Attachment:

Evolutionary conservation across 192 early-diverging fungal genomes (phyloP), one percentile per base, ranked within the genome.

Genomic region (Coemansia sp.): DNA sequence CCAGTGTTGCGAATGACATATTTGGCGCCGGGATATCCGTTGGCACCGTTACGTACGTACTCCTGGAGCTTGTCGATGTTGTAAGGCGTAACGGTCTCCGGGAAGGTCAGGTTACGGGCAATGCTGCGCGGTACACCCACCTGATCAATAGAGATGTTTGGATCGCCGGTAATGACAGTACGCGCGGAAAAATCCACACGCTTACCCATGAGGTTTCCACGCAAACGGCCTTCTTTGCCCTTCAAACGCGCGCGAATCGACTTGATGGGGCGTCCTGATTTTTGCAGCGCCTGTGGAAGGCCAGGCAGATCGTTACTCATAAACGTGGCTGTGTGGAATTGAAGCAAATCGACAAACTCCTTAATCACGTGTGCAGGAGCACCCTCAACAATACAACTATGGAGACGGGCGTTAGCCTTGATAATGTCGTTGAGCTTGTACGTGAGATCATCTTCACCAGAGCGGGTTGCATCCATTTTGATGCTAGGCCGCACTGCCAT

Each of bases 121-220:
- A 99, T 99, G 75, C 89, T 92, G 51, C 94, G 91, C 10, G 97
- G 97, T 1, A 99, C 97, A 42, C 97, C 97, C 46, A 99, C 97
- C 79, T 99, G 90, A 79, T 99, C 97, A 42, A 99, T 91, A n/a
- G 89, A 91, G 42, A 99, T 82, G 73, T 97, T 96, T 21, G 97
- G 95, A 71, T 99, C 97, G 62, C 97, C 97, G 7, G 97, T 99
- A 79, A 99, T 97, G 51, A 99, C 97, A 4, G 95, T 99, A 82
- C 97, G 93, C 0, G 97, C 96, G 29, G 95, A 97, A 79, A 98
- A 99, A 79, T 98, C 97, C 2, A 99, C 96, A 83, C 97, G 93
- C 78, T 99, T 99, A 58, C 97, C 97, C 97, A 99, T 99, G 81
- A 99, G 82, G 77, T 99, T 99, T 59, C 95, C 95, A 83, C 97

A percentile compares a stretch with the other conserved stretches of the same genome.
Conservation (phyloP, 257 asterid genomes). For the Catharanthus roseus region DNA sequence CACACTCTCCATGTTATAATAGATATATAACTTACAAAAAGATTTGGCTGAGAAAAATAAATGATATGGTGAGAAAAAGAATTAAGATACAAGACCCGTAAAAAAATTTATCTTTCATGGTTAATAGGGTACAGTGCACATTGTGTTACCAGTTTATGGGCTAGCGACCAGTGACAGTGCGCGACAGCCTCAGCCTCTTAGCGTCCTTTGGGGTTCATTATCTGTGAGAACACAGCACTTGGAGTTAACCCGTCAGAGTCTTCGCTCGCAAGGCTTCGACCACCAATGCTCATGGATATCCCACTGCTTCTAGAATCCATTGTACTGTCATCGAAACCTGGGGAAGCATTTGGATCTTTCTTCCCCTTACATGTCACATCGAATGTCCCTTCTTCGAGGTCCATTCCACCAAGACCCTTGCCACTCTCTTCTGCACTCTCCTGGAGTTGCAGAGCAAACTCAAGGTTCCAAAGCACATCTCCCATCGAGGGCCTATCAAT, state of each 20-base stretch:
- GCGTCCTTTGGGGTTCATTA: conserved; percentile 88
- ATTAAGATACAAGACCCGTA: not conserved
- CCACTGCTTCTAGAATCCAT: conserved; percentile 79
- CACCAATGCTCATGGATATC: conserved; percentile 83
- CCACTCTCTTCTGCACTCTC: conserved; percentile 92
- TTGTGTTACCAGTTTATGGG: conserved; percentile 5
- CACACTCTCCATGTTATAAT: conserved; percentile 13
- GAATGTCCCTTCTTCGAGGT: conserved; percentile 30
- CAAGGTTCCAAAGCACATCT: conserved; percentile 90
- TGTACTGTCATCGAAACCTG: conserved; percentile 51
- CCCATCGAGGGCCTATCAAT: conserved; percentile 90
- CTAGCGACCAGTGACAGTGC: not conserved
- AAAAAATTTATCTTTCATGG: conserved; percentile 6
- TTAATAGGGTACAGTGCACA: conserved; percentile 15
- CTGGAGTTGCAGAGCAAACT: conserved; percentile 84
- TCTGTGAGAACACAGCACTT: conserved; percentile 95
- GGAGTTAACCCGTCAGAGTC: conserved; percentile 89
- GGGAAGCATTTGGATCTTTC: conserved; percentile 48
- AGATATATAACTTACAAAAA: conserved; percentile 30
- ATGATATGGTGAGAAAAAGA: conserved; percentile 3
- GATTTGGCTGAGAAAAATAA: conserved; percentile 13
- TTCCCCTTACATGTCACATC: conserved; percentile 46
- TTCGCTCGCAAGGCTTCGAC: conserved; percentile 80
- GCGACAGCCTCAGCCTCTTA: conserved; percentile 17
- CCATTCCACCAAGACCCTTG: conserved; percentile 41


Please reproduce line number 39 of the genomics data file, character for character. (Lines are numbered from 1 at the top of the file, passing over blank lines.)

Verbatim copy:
- GCGACAGCCTCAGCCTCTTA: conserved; percentile 17